Parkville's Angela Power wants the NSW parliament to pass a bill legalising voluntary assisted dying

Parkville resident, Angela Power says she never planned to become an advocate for voluntary assisted dying legislation, but after being by her father's side as he struggled with lung cancer towards the end of his life, she felt compelled to speak out.

Her father, Ray Philpott, was a respected funeral director in Scone from 1981 and prior to that, in Parkes.

Ms Power said he was a quiet man who was passionate about helping loved ones of the deceased and he was humbled by the trust placed in him by his community.

FAMILY: Ray Philpott with his daughter Angela Power after returning from his first week of radiotherapy. Supplied: Angela Power

FAMILY: Ray Philpott with his daughter Angela Power after returning from his first week of radiotherapy. Supplied: Angela Power

In October 2018, Ray was diagnosed with lung cancer and while radiotherapy initially helped, the disease returned and spread leaving chemotherapy as his only option for further treatment.

"After much discussion, dad decided he didn't want to undergo any further treatment," Ms Power said.

"His outlook was maybe 12 months with treatment or six months without it."

After Christmas 2018, as Ray's pain levels heightened, the family worked with GPs and palliative care teams on "the never ending cycle of medication" to try to keep him as pain free as possible.

FAMILY MAN: Ray Philpott a few months before he passed away from cancer in 2019. Supplied: Angela Power

FAMILY MAN: Ray Philpott a few months before he passed away from cancer in 2019. Supplied: Angela Power

Ms Power said the family spent most nights by Ray's bedside, setting up a roster so there would always be somebody by his side.

"During this time, he had a particularly painful episode where he begged me to help him to take his life as he didn't want to suffer anymore," she said.

"He asked both my husband and brother at different times to help kill him, one of the most awful things to go through.

"How could we watch a man who was once so strong and so loving fade away to a bag of bones and in constant agony?"

Penny Hackett, the NSW President of Dying with Dignity, said it was an all too common situation for families in the state, the last in Australia yet to legislate for voluntary assisted dying.

"Unfortunately, the current COVID outbreak has already delayed progress of the NSW VAD (voluntary assisted dying) Bill because NSW Parliament wasn't able to sit in August or September but as soon as NSW Parliament resumes, we expect MPs to listen to their communities and debate the Bill," Ms Hackett said.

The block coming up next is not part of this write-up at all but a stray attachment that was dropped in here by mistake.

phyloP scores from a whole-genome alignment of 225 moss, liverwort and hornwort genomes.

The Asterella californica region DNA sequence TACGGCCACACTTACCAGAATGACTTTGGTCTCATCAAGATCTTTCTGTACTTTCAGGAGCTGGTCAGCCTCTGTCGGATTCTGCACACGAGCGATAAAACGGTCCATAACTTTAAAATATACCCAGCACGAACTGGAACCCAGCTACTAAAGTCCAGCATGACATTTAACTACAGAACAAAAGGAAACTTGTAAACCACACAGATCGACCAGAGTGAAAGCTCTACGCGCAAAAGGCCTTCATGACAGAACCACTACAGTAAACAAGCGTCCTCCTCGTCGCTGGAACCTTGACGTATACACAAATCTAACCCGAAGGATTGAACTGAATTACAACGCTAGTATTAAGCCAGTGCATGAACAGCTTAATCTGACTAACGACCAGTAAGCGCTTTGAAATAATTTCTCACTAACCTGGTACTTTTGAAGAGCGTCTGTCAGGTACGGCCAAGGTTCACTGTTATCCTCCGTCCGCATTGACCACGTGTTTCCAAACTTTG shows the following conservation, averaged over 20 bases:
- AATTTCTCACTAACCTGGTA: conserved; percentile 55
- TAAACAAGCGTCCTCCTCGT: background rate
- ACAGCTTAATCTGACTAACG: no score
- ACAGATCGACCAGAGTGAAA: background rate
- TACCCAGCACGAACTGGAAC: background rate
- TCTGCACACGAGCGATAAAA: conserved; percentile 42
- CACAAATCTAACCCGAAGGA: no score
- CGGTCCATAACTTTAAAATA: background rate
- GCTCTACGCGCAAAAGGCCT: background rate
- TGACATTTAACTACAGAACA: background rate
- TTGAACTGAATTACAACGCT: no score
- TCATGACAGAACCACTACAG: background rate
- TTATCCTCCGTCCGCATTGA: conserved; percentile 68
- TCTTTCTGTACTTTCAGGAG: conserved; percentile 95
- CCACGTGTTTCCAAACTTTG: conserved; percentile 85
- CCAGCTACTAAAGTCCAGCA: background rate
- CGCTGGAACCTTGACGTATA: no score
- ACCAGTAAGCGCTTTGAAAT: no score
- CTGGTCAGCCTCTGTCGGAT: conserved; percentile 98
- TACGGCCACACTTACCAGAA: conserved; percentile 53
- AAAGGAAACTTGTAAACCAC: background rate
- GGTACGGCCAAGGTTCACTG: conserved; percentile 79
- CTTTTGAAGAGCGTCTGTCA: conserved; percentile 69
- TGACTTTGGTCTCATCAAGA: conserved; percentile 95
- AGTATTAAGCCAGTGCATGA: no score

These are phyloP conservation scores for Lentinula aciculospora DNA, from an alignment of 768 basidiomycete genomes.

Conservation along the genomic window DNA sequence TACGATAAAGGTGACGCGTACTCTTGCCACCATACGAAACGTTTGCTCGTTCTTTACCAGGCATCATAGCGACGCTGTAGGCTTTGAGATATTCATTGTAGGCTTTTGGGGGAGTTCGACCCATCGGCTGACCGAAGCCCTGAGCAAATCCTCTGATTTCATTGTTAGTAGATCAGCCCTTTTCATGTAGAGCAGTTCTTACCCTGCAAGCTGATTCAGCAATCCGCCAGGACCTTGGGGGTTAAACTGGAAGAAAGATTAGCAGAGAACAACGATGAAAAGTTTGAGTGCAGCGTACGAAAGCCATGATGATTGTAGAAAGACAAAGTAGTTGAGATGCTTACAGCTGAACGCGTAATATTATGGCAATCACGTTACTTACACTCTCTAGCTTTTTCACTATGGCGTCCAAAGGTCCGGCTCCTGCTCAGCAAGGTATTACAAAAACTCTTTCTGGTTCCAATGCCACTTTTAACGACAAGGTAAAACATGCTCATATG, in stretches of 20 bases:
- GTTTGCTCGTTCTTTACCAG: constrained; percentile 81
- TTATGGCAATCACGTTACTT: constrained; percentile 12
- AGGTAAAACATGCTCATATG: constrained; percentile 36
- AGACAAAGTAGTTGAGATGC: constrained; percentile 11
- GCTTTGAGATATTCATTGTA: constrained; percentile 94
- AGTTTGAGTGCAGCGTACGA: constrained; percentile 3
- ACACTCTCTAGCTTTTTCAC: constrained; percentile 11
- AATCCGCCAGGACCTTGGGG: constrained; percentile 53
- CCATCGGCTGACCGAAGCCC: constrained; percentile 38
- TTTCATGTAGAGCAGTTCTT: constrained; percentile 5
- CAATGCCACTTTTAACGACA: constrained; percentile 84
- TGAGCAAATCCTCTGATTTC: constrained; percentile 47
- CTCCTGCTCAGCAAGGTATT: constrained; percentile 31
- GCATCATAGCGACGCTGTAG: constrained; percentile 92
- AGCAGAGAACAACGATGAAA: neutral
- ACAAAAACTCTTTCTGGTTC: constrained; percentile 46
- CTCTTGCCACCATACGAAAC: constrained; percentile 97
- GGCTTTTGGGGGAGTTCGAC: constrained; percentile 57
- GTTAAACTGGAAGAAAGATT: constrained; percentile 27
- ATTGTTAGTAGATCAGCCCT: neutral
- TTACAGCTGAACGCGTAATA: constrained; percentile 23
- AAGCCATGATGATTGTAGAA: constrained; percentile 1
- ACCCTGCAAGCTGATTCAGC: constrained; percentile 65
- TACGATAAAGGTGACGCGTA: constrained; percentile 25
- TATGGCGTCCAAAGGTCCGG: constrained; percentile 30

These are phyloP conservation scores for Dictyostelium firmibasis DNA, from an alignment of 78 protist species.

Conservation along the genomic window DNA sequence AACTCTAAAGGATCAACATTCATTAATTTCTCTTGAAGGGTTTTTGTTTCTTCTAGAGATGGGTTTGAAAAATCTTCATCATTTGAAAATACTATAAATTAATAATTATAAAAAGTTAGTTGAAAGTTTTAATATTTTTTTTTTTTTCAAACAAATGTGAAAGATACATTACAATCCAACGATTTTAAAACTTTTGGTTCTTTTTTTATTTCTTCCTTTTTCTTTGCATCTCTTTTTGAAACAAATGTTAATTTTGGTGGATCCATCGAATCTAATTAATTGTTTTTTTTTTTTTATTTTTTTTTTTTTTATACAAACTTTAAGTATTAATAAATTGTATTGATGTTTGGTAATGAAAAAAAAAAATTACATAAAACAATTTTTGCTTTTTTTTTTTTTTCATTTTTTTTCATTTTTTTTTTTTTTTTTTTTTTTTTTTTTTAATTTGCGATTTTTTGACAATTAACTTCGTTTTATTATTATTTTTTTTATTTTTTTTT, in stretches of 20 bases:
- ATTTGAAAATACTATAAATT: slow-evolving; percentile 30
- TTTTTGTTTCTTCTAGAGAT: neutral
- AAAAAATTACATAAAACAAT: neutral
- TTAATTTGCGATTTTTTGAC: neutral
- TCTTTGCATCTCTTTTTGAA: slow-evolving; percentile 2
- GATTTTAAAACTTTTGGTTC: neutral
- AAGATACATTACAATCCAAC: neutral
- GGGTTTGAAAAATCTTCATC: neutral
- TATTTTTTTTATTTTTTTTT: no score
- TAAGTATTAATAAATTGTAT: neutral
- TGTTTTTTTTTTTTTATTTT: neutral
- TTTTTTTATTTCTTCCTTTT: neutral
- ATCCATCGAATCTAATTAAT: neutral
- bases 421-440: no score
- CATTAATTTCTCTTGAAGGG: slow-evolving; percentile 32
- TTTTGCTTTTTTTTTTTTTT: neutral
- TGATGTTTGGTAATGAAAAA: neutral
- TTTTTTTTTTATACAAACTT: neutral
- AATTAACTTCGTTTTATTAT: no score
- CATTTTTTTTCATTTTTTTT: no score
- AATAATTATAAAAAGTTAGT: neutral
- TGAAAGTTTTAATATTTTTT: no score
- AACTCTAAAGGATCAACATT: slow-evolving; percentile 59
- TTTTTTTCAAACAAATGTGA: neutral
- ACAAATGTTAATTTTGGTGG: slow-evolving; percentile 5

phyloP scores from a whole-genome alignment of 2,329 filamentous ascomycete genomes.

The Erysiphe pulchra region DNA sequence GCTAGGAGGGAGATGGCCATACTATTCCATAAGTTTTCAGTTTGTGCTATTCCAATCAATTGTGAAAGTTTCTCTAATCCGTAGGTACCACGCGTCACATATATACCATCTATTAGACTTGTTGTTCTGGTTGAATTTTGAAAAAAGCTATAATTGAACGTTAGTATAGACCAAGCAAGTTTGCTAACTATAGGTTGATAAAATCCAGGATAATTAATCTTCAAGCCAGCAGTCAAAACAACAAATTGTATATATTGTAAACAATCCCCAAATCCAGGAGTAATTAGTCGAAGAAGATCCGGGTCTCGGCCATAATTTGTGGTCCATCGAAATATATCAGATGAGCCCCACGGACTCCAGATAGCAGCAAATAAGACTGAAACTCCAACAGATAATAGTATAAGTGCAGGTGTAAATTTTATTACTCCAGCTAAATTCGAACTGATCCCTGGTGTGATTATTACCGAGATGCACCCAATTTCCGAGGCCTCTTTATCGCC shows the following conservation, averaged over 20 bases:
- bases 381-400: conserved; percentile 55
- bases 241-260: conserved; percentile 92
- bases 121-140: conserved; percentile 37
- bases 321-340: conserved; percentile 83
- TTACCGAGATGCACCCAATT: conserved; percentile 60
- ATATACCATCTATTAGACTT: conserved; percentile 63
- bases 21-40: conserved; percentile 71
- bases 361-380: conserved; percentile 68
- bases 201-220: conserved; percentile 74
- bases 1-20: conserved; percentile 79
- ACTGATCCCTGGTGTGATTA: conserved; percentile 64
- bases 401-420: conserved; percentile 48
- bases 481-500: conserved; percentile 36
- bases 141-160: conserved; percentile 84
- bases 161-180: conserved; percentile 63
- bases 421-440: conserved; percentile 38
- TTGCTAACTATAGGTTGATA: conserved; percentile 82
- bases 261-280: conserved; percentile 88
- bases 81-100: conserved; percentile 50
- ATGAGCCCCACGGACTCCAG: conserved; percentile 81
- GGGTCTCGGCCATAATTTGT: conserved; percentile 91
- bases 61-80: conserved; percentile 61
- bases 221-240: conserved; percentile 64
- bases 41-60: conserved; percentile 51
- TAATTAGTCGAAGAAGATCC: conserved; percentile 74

STATEWIDE CAMPAIGN: Illawarra Dying with Dignity supporters Richard Martin and Liz Jacka asking people to sign a petition in support of assisted dying law reform. Picture: Anna Warr

STATEWIDE CAMPAIGN: Illawarra Dying with Dignity supporters Richard Martin and Liz Jacka asking people to sign a petition in support of assisted dying law reform. Picture: Anna Warr

"COVID-19 has stopped a lot of things, but it hasn't stopped people being diagnosed with terminal illnesses or experiencing intolerable pain and suffering from that illness so it hasn't stopped the need for NSW to provide the same compassionate and dignified end-of-life choices as other states."

Ms Power's family managed to care for Ray at home for about 10 weeks before finally having to admit Ray to hospital, where the decision was made with doctors to begin end of life care.

"We stressed to all that Dad had had enough," Ms Power said.

"Enough of the constant pain, enough of his son and daughter showering and dressing him, enough of his children holding the bottle for him to urinate in.

"Enough of the drugs in his system, that he didn't know where he was or what he was doing."

Ray Philpott "slipped away peacefully without suffering or struggling" on Easter Monday in 2019, but Ms Power acknowledges not everyone is so 'lucky'.

"If Dad had the option, I know he would have wanted to end his life on his terms without the suffering that he experienced," Ms Power said.

"I cannot speak highly enough of the care we received from the palliative care nurses but ultimately it wasn't enough to treat the pain."

Ms Power will be keeping a close eye on NSW parliament this week as independent Sydney MP Alex Greenwich introduces a bill to allow for voluntary assisted dying to be legalised in the state.

The bill has been co-sponsored by a record 28 MPs, but as a constituent of Nationals member for the Upper Hunter Dave Layzell, Ms Power said she was still unsure how her representative would vote when the time came.

CONFLICTED: Upper Hunter MP Dave Layzell is still determining how he will vote on voluntary assisted dying legislation being introduced to NSW parliament. Photo: Max Mason-Hubers

CONFLICTED: Upper Hunter MP Dave Layzell is still determining how he will vote on voluntary assisted dying legislation being introduced to NSW parliament. Photo: Max Mason-Hubers

Mr Layzell said he was still canvassing people in his electorate for their opinions on the issue.

"I haven't fixed my position on it yet," Mr Layzell said.

"I understand the public support for the issue. However, I do admit that I am feeling conflicted by the proposal."

Ms Power said she hoped MPs would listen to the views of their community as they weighed up their vote on the legislation.

"I think MPs really need to think about the people in their local area that do support it rather than their own personal views," she said.

With legislation being introduced into NSW parliament today, Ms Hackett said she was hopeful the changes would pass after a similar proposal was voted down in 2017.

"Every day that the NSW Parliament doesn't pass this important legislation, terminally ill people will continue to suffer unbearably at the end of their life," Ms Hackett said.